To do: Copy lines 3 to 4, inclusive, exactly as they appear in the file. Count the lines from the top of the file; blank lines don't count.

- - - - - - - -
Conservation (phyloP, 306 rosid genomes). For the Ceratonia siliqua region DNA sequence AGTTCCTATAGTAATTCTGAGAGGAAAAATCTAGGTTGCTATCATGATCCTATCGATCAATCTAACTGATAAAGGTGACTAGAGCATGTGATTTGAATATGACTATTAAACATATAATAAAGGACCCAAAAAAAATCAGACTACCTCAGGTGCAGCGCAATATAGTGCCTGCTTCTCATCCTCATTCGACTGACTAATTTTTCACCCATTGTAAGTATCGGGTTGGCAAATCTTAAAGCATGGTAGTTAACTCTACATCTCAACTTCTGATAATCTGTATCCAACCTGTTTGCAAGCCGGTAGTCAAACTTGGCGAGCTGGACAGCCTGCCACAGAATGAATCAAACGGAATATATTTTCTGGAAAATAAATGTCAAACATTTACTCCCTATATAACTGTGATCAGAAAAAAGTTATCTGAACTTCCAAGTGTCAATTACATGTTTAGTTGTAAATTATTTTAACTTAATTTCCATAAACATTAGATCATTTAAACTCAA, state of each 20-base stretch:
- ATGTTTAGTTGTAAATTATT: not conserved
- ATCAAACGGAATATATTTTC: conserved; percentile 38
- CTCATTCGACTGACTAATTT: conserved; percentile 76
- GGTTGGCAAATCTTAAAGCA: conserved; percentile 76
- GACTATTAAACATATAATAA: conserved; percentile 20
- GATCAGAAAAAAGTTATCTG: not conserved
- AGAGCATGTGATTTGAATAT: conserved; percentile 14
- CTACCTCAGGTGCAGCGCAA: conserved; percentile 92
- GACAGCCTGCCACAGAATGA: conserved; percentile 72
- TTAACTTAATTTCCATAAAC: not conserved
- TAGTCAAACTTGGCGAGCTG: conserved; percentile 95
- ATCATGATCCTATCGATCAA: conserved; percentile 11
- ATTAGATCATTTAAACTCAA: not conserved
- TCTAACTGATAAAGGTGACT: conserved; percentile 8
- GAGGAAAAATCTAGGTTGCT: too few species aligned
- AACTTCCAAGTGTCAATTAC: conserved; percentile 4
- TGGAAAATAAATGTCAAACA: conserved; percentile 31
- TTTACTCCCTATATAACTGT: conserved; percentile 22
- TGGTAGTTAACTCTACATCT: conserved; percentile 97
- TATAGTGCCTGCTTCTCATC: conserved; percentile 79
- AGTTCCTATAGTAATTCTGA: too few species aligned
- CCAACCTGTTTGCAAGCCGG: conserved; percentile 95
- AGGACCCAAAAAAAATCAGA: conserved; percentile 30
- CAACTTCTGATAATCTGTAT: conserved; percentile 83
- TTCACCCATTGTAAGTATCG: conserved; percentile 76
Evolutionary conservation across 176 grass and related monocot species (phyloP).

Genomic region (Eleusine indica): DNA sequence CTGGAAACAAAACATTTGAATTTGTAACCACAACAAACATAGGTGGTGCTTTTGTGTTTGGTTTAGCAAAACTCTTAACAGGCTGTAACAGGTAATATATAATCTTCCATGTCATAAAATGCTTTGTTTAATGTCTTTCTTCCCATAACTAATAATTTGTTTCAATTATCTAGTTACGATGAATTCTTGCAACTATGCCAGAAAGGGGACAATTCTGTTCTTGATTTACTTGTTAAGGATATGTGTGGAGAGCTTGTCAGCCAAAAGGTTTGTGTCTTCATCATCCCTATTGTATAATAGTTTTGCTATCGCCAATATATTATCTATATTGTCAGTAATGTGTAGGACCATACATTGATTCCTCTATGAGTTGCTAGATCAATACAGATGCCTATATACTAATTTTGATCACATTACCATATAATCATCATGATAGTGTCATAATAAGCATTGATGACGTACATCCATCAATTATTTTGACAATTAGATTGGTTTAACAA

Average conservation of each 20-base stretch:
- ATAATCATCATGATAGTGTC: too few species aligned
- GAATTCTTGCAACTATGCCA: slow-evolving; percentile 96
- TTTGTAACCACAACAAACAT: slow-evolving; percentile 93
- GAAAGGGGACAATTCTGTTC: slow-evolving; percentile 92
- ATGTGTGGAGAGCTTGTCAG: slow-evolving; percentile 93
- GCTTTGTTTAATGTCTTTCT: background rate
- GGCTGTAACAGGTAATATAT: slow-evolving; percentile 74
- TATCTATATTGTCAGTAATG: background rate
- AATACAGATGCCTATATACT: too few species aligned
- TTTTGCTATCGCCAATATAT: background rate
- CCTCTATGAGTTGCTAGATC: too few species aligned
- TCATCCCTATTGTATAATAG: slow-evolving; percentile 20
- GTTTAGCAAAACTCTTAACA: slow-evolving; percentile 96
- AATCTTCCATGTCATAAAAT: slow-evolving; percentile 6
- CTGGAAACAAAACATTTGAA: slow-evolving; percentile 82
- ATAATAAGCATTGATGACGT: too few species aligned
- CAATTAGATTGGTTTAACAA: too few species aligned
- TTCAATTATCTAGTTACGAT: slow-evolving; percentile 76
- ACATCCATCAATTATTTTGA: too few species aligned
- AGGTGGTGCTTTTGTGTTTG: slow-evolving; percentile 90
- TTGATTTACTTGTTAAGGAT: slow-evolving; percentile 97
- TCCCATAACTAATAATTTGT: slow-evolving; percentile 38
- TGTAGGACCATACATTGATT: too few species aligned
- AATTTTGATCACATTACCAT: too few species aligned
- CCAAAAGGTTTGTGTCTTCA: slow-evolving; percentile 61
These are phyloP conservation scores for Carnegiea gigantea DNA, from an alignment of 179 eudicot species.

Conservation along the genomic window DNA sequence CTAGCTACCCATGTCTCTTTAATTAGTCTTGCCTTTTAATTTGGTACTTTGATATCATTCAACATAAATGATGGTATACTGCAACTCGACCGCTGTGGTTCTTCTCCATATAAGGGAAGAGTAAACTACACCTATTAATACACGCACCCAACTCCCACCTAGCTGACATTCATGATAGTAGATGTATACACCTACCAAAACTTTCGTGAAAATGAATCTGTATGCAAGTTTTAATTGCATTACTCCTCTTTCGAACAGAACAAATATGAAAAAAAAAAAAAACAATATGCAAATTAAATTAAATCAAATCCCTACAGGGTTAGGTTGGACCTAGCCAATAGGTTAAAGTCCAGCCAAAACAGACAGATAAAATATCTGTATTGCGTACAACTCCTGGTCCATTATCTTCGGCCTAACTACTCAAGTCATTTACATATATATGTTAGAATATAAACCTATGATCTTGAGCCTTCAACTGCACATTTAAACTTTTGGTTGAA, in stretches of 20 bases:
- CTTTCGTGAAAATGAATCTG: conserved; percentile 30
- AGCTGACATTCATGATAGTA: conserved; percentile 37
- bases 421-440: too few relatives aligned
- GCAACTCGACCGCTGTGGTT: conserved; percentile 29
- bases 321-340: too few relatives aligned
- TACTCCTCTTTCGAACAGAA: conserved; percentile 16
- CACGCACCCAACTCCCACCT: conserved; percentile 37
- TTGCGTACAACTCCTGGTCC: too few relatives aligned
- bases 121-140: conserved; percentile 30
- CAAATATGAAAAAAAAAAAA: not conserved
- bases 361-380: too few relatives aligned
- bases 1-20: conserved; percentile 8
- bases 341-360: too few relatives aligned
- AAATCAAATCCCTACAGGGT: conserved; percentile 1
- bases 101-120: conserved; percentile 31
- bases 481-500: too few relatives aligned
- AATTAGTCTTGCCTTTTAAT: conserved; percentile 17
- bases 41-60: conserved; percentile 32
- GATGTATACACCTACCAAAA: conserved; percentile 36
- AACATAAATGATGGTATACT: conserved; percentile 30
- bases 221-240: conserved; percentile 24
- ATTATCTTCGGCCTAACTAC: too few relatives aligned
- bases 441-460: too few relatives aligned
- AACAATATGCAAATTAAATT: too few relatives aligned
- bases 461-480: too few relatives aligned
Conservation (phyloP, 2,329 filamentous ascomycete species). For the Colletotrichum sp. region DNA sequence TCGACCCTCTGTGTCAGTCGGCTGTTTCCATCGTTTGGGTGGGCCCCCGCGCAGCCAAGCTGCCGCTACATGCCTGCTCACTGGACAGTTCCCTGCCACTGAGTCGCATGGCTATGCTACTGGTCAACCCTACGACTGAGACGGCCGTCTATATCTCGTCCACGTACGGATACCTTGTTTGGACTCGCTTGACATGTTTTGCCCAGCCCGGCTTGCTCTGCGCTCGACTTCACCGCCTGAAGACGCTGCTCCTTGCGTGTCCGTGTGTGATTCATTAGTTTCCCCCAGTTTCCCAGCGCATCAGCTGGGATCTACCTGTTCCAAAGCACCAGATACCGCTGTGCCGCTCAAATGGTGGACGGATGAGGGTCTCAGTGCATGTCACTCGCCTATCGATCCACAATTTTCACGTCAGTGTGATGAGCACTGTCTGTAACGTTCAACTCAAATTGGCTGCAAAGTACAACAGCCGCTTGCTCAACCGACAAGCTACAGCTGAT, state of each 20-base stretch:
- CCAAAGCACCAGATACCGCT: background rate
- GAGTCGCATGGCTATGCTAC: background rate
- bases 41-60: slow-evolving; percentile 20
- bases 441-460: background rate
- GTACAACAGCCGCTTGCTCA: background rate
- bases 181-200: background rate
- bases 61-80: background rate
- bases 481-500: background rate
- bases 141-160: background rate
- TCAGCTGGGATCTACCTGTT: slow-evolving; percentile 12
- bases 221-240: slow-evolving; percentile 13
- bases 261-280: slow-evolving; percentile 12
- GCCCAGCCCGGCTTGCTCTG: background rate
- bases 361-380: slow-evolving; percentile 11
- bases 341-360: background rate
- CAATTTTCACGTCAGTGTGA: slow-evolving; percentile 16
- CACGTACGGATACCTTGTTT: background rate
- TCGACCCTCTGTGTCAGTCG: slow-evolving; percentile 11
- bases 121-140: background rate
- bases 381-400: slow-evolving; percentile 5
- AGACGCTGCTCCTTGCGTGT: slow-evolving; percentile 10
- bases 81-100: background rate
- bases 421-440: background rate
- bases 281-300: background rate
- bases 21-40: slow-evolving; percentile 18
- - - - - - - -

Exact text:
- ATCAAACGGAATATATTTTC: conserved; percentile 38
- CTCATTCGACTGACTAATTT: conserved; percentile 76